Recent remarks by White House Press Secretary Jen Psaki and senior Biden adviser Cedric Richmond had sought to turn the tables on months of some progressive Democrats advocating for slicing or even dismantling municipal police department budgets. Their logic was GOP opposition to the $1.9-trillion coronavirus relief bill passed this year amounted to supporting defunding police, since $350 billion was allocated for state and local government aid.
“Although Republicans all opposed Biden’s coronavirus relief package, no one voted to cut, or defund, anything. Rather, Democrats proposed $350 billion in emergency funds for state and local governments, and Republicans voted against those extra funds. That’s not a reduction,” the Post’s Glenn Kessler wrote.
President Biden has resisted efforts from the left flank of his party to call for police budget cuts, but the efforts by his White House to shift the label of anti-police to Republicans appeared to demonstrate the damage of even the appearance of that position. Despite the brazenness of the White House’s claims, some liberal media figures fell in line with the talking point, Fox News reported last week.
While Biden announced last month he wanted cities to tap the emergency $350 billion fund to hire additional police officers, there was no text in the American Rescue Plan itself that mandated those monies go toward policing, Kessler noted.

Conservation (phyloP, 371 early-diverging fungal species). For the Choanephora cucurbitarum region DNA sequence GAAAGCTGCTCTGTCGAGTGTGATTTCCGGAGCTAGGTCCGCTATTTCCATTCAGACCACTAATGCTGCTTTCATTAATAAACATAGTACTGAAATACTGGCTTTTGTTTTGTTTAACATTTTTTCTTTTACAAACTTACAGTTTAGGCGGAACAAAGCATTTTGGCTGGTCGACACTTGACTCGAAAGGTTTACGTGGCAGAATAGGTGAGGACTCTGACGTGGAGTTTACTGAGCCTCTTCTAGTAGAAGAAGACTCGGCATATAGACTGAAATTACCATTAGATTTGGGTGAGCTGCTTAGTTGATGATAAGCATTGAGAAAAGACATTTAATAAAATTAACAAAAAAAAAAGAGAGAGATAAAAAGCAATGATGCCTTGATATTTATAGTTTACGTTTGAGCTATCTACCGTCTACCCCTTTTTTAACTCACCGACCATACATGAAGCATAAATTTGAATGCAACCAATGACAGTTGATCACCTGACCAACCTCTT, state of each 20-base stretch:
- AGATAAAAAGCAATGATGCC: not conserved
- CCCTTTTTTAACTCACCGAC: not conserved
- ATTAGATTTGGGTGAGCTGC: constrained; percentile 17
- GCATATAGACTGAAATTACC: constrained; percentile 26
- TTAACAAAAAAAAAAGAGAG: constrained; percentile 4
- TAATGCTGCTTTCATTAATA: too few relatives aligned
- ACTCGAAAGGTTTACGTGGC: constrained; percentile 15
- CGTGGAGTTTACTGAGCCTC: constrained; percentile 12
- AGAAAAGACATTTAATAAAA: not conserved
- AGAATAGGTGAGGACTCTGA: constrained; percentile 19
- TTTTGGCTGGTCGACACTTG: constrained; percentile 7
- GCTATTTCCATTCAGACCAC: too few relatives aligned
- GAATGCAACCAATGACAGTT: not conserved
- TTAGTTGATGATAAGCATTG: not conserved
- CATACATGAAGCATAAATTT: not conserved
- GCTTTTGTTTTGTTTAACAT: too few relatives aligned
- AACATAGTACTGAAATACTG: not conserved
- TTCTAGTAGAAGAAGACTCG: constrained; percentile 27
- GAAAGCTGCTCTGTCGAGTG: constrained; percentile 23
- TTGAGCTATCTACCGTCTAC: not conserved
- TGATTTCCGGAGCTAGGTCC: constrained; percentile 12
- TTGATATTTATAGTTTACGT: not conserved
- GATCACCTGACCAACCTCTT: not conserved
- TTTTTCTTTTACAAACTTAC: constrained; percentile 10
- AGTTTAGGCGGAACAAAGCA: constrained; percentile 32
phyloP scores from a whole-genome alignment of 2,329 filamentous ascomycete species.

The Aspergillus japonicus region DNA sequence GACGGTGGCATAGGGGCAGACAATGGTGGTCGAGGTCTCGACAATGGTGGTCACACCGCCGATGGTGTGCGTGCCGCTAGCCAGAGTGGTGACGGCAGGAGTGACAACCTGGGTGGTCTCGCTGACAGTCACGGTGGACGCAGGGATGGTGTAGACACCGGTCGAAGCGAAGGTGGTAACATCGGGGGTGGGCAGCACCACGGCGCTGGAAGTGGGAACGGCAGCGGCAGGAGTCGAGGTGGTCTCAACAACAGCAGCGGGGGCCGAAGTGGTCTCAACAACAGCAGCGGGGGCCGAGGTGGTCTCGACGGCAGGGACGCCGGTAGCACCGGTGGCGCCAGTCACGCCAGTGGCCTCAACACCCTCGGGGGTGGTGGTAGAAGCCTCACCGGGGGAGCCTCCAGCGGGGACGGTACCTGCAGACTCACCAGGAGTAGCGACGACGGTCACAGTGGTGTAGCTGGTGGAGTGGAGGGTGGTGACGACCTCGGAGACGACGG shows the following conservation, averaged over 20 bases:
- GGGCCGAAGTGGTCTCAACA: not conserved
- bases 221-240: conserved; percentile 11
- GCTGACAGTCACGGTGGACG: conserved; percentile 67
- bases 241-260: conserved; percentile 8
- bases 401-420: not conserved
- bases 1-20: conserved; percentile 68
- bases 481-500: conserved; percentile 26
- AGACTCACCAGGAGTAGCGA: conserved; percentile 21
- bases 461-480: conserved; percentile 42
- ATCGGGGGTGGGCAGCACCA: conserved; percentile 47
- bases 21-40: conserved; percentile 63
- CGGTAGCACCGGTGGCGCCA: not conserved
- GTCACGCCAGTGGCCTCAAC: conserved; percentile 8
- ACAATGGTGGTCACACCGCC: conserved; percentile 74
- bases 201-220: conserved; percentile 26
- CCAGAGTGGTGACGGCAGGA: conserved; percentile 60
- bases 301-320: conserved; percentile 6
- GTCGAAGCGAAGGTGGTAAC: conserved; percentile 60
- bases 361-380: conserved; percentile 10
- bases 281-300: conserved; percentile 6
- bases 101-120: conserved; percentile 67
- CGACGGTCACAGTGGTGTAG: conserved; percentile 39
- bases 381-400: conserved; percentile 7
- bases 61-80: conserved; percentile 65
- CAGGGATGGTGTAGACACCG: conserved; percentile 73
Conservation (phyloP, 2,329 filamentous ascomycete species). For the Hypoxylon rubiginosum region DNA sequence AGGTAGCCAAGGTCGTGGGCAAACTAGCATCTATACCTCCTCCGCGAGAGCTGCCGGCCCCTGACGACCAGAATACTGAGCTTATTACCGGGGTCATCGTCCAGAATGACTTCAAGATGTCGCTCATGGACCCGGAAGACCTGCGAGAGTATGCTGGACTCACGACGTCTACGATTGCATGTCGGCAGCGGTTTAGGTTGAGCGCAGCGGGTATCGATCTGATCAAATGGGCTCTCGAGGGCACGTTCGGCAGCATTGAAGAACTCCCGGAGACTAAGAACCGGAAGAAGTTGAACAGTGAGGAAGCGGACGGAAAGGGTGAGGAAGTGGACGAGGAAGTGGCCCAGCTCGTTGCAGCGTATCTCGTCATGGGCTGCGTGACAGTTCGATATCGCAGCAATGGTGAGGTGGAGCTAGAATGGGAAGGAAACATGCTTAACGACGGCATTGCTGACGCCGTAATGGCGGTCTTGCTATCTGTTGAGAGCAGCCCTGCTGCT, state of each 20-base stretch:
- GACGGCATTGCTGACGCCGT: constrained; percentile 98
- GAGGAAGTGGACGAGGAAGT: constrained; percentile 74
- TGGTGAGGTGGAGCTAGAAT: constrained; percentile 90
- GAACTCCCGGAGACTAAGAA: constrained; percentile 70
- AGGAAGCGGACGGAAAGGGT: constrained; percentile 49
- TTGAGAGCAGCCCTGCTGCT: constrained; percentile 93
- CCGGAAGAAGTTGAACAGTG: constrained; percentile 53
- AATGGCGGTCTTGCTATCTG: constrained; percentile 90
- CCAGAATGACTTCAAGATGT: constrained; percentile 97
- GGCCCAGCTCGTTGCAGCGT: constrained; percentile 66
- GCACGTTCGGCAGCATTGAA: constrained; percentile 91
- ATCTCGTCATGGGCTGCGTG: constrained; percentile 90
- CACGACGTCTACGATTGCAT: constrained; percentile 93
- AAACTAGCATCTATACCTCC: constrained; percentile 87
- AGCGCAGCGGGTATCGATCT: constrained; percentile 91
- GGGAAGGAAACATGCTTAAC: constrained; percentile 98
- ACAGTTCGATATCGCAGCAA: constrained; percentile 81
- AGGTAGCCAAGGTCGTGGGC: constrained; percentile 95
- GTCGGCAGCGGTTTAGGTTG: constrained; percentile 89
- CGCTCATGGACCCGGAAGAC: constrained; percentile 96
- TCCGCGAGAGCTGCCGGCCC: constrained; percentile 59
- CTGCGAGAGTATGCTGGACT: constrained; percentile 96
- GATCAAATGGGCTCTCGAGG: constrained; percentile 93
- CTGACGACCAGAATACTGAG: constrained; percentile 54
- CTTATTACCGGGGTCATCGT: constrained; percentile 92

“In response to our questions, White House officials said Republicans were ‘effectively’ trying to defund the police by withholding support for the coronavirus relief package and by proposing to claw back some of the $350 billion in state and local aid amid ongoing infrastructure negotiations,” Kessler wrote.
In his conclusion, Kessler wrote there was no line item in the massive coronavirus legislation to attach to White House claims that Republicans wanted to defund police.
“[G]oing strictly by the bill text, lawmakers had no guarantee that police would get a slice of the pie,” he wrote. “What’s more, voting against a one-time infusion of cash is not the same as voting to cut funding, so there is little basis to claim that Republicans are trying to ‘defund the police.'”
Even before Kessler and others hit Psaki and Richmond for their remarks, Republicans had reacted with outrage at the notion they were for cutting police funding.
“That’s like an arsonist showing up at the fire and blaming the fireman,” Sen. Ted Cruz, R-Texas, told “Hannity” last week.
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